Breaking the Recursive NotifyOfPropertyChange()

Another problem I ran into in the WPF world were controls whose side effects led to a endless loop of updates:

image

The outer one is called an “Order”, and the inner one is called a “Trade”

The problem goes like this:

  • Click on the outer one to select everything
    • Inner ones turn on
    • But clicking an inner one, if all of them are turned on
      • selects the Outer one.
        • recursive loop to infinity.

There’s probably some really crazy way to set this stuff up (there seems to be no end of the kind of hoops people will jump through for WPF), but here was my solution:

        private bool _onOrderCheckedFiring; 

        private void OrderChecked(CheckBoxListItemThreeState<OrderListItem> obj)
        {
            if (_onTradeCheckedFiring) return; // we are a result of a trade check, so don't do anything.
            try
            {
                _onOrderCheckedFiring = true;
                foreach (var t in obj.Value.AllTrades)
                {
                    t.IsChecked = true;
                }
                NotifySelectedOrdersChangeProperties();
            }
            finally
            {
                _onOrderCheckedFiring = false;
            }
        }
        protected virtual void OnTradeChecked(CheckBoxListItem<HoldingBase> item)
        {
            if (_onOrderCheckedFiring) return; // result of order check, so don't do any more logic. 
            try
            {
                _onTradeCheckedFiring = true;
                var theOrder = Orders.FirstOrDefault(o => o.Value.Order.OrderID == item.Value.OrderID);
                if (theOrder != null)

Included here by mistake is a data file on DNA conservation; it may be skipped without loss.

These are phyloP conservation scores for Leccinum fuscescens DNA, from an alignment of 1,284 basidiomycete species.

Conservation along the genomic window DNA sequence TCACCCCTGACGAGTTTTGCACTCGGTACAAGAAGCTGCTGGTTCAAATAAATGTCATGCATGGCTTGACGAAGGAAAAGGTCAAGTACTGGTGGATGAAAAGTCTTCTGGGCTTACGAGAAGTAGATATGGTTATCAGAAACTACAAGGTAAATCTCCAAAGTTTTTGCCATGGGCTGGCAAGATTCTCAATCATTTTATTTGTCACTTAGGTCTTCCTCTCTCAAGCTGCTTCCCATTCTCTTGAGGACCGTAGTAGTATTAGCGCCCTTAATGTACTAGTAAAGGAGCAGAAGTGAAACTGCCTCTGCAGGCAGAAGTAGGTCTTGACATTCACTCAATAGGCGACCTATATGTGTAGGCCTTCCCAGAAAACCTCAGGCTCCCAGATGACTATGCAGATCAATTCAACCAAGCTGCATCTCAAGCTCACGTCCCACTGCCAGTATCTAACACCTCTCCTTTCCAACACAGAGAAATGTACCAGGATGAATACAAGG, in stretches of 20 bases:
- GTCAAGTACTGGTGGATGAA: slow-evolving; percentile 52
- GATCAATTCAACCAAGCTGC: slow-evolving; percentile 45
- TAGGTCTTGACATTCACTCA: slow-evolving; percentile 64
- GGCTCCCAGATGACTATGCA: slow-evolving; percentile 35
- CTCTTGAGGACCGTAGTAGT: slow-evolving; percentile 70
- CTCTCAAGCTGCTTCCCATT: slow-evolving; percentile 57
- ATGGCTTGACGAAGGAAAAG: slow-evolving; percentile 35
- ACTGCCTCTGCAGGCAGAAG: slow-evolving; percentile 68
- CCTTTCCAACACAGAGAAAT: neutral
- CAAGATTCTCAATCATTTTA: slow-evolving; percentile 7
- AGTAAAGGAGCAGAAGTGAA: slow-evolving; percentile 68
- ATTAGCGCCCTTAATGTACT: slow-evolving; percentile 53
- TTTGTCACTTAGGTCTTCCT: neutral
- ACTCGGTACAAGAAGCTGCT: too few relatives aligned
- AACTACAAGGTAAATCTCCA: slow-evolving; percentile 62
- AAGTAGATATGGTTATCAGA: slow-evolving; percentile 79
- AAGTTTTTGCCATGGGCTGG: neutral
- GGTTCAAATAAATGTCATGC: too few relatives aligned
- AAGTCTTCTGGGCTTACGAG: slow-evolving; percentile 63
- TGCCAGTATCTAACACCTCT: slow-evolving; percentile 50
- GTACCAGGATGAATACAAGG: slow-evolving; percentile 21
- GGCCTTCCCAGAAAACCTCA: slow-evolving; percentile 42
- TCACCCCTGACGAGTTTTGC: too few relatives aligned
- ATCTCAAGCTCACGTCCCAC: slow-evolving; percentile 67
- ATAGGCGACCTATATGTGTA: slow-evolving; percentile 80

{
                    var areAllTradesChecked = theOrder.Value.AreAllTradesChecked;
                    var newState = theOrder.IsChecked;

                    if (areAllTradesChecked)
                        //all trades are checked; set the order checkbox to true
                        newState = true;
                    else if (theOrder.Value.AreAnyTradesChecked)
                        //not all trades are checked, but some are; set the order checkbox to indeterminate
                        newState = null;
                    else if (!theOrder.Value.AreAnyTradesChecked)
                        //no trades are checked; set the order checkbox to false
                        newState = false;

                    // ReSharper disable RedundantCheckBeforeAssignment
                    //NO, ReShaper, this is NOT a redundant check, because if the value is the same, I don't
                    //  want the notification events firing.
                    if (theOrder.IsChecked != newState)
                        // ReSharper restore RedundantCheckBeforeAssignment

                        theOrder.IsChecked = newState;

                    theOrder.Value.NotifyAreAllTradesCheckedChanged();
                }
                NotifySelectedOrdersChangeProperties();
            } finally {
                _onTradeCheckedFiring = false;
            }
        }

 

This code is not complete, and it was reformatted to reduce the number of lines to paste.  Basically, I just flag that I’m doing something intricate in one routine, and in the other routine, I see if the intricateness is happening, and if so, I DO NOT fire the thing that would make it recursive.

I’m almost done with this WPF project, I’ll get to go back to the Web World probably next week.  Before I fully forget WPF, I would like to make a chart of all the stuff I’ve learned similar to what I did for MVC.

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